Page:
DAY 803 - MAY 20, 2013


Pro-Assad hacker group, the Syrian Electronic Army, breaks into the Associated Press Twitter account and tweets about a bomb detonating in the White House, causing a stock market free fall to the tune of $136 billion. Internet videos emerge depicting a Syrian rebel commander eating the lung of a dead government soldier. The cannibalism stunt is used by anti-war advocates around the world as justification to avoid arming the Syrian opposition. France and England believe they have proof that Assad has used chemical weapons on his own people. Israel uses this information as the catalyst to perpetrate a second bombing inside Syria, this time on Bashar Al Assad's most advanced weapons facility, which many think is used to manufacture biological weapons. Two car bombs go off across the Turkish border while the Syrian government commits massacres in Baniyas and Al Bayda, calling it an act of sectarian cleansing. The UN puts the death toll at 80,000 since the start of the conflict, as 4.5 million people are internally displaced within Syria's borders and one million refugees are displaced outside.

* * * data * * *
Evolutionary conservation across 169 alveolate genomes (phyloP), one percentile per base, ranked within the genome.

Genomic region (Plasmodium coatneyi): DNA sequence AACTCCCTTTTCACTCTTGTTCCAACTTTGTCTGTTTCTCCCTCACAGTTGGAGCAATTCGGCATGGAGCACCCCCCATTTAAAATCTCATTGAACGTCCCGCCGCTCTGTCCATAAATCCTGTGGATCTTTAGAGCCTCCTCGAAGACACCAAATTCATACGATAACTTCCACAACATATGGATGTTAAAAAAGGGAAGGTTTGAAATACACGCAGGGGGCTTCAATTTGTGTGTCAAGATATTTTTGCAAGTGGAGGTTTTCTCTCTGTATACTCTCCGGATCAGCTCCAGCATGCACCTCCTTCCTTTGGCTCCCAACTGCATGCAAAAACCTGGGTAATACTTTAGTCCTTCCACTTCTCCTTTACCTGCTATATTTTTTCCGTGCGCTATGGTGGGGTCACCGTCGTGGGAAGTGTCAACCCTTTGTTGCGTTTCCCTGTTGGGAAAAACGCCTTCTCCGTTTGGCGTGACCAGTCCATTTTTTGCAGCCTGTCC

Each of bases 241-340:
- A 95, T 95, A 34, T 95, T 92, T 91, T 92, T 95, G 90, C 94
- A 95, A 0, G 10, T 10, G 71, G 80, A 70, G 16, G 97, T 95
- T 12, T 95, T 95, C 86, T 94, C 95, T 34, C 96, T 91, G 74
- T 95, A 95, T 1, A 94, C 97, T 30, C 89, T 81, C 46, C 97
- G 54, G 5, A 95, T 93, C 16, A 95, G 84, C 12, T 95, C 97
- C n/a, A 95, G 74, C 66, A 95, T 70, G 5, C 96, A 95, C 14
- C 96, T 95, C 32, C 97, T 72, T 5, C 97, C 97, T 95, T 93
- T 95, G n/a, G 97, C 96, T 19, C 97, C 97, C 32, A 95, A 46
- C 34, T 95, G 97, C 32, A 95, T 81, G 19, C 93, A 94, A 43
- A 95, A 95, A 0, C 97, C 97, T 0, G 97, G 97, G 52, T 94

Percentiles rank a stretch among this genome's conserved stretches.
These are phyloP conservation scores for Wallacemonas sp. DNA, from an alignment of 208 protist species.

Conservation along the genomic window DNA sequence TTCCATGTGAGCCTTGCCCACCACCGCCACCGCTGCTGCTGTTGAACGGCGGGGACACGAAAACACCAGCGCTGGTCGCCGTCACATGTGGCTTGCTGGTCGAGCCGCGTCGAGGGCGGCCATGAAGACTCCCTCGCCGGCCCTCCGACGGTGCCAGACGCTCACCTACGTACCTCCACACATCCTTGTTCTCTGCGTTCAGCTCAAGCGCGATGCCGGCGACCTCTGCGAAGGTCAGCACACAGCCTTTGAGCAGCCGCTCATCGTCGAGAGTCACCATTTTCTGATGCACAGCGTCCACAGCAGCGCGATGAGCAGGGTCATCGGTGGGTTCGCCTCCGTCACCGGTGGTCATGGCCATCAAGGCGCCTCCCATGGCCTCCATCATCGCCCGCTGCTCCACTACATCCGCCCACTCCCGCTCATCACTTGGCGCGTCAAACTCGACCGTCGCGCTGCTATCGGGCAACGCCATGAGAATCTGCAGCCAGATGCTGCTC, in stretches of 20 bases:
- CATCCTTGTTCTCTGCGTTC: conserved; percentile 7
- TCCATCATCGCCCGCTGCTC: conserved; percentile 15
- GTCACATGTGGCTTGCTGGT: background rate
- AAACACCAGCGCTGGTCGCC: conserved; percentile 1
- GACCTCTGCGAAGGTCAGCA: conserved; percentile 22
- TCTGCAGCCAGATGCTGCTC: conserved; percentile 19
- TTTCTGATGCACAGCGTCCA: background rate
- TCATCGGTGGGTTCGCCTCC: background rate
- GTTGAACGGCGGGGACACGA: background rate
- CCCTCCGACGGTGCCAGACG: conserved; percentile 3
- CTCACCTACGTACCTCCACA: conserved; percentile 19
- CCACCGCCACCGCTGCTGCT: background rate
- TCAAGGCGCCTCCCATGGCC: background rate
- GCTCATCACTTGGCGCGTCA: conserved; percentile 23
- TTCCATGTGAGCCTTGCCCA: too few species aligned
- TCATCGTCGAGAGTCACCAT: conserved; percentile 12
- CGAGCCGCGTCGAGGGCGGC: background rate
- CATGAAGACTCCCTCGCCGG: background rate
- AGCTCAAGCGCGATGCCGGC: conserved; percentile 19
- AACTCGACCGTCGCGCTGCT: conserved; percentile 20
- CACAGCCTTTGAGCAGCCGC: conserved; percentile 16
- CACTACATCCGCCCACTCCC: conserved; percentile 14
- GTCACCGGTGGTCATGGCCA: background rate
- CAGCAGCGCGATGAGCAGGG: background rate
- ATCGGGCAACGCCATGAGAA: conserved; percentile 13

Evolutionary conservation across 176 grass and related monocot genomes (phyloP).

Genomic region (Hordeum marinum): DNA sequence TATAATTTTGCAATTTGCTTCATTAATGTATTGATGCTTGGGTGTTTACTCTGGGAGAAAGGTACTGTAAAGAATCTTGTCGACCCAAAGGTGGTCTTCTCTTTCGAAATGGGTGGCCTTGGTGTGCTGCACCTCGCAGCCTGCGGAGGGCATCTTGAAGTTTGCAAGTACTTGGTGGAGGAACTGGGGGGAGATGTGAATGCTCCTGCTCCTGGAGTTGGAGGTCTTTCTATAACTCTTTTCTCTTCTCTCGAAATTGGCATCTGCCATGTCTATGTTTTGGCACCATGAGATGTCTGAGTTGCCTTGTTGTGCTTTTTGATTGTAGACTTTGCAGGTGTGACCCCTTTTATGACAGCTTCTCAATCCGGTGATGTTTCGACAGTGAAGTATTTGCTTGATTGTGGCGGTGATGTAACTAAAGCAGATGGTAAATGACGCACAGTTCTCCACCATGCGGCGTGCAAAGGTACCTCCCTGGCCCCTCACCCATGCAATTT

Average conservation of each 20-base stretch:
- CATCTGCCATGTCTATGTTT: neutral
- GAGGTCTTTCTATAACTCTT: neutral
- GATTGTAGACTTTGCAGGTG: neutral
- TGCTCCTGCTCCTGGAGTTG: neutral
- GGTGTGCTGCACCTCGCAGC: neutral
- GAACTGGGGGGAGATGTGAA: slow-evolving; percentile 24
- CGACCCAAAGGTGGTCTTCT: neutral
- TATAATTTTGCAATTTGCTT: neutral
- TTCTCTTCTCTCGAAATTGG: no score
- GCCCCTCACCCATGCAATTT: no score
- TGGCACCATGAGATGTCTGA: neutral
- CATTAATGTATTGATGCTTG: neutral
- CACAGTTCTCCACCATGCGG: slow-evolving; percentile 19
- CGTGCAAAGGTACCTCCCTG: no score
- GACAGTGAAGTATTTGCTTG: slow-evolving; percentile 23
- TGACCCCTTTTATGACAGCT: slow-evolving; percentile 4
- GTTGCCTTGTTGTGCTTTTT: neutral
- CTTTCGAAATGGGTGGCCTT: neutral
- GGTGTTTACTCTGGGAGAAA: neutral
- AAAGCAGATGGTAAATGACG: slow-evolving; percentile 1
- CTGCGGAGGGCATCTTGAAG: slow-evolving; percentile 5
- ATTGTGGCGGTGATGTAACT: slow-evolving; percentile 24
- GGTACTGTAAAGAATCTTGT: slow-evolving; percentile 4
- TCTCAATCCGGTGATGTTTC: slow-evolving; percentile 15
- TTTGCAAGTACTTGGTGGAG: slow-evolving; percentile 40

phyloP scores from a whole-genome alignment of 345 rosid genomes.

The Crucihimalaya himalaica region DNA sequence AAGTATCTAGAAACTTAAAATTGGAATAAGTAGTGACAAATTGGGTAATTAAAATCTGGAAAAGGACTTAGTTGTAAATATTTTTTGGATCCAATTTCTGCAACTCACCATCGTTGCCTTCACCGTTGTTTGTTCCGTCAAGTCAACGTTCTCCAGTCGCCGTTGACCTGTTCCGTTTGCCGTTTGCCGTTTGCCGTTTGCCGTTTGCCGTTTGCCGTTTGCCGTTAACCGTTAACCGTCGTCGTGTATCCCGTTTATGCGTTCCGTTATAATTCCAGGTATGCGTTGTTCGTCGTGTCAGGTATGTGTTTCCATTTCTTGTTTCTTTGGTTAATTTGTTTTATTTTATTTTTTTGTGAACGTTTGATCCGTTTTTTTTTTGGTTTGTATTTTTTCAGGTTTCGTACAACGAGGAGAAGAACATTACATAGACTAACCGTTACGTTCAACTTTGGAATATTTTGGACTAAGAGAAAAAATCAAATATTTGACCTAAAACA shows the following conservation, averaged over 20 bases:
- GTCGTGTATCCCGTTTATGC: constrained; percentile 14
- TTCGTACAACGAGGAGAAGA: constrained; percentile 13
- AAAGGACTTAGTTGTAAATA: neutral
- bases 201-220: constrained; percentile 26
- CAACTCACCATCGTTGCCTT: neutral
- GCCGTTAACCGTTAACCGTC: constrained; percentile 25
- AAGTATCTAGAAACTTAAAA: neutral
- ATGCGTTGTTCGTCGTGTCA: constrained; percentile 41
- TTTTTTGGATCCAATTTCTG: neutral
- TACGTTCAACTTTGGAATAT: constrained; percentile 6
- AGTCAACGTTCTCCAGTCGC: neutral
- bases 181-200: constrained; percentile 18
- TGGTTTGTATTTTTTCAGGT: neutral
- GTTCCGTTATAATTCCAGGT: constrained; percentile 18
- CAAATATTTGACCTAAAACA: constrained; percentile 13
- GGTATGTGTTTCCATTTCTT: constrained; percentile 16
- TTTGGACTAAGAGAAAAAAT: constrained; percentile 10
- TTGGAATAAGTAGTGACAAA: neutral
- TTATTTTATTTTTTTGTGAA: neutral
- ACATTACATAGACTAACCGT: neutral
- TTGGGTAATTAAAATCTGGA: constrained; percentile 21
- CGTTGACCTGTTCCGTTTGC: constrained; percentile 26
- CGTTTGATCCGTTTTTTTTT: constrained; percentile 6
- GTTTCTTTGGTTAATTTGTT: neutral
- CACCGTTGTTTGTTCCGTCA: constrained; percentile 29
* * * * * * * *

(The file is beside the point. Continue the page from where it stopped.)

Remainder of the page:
Abu Bakr Al Baghdadi, the leader of the Islamic State of Iraq and Al Sham (ISIS),  declares that Al Nusra is an extension of Al Qaeda in Iraq and Syria, which goads Ayman Al Zawahiri, the Al Qaeda number one, to intervene with a message that keeps both factions separate. In the two and a half years since the Syrian conflict began, you are amazed that you have still not killed anyone. You're quite proud of that actually. Now, you mostly spend your time photoshopping and retouching images of Al Nusra brothers carrying RPG-7s or other heavy weaponry. You run the Al Nusra Front twitter account as well as update the internet presences of the suicide martyrs. You insert the Tawhid flag on top of golden mosques and add lightening in the background and Nusra brothers riding black horses and wearing black masks in the foreground. Your propaganda campaign is becoming incredibly effective. People are making Tawhid flag-inspired birthday cakes, iPhone cases, and t-shirts. As the FSA begins to lose support, Al Qaeda factions like Al Nusra and ISIS are winning the popularity war. You begin to photoshop the Tawhid flag onto pirate ships and F1 racecars. You appropriate western memes into jihadist and Aleppan iconography and photography. On one photo of a silver Kalashnikov resting in the backseat of a technical you write, rolling with the chromey homie. On others you put jihad me at hello and I pledged my life to jihad before it was cool. The irony that you are using creations of western culture, the thing that you are supposed to hate most, is not lost on you. As you felt before, in Aleppo you could be fighting for either side and it wouldn't matter. The images take off on Instagram encouraging others to radicalize. You try not to think about the innocents, foreign or not, that Al Nusra kidnap, torture, and extort. You know that it happens but you consider it an action of circumstance. Everything in Aleppo is so wildly dangerous and heartbreaking that it forces others into those dark places in order to survive. Hurt people hurt people is what your father Ibrahim once told you. Your father, the guy who fought for the other side at first, but left, at last, on his own. His actions were a result of circumstances, as are yours. If your family's home was not in a regime-controlled nook of Salaheddine and if your mother and two brothers were not killed by rebel fire, then maybe he would not have fought with the Ba'ath Brigades at all. Given the circumstances, however, he didn't have a choice. Death has just become so commonplace in Aleppo that inhumane treatment is a daily fact of life. You don't ask where you got the MacBook Pro you are tweeting from. You don't want to know. You don't want to know because you're afraid you may not feel guilty if you find out.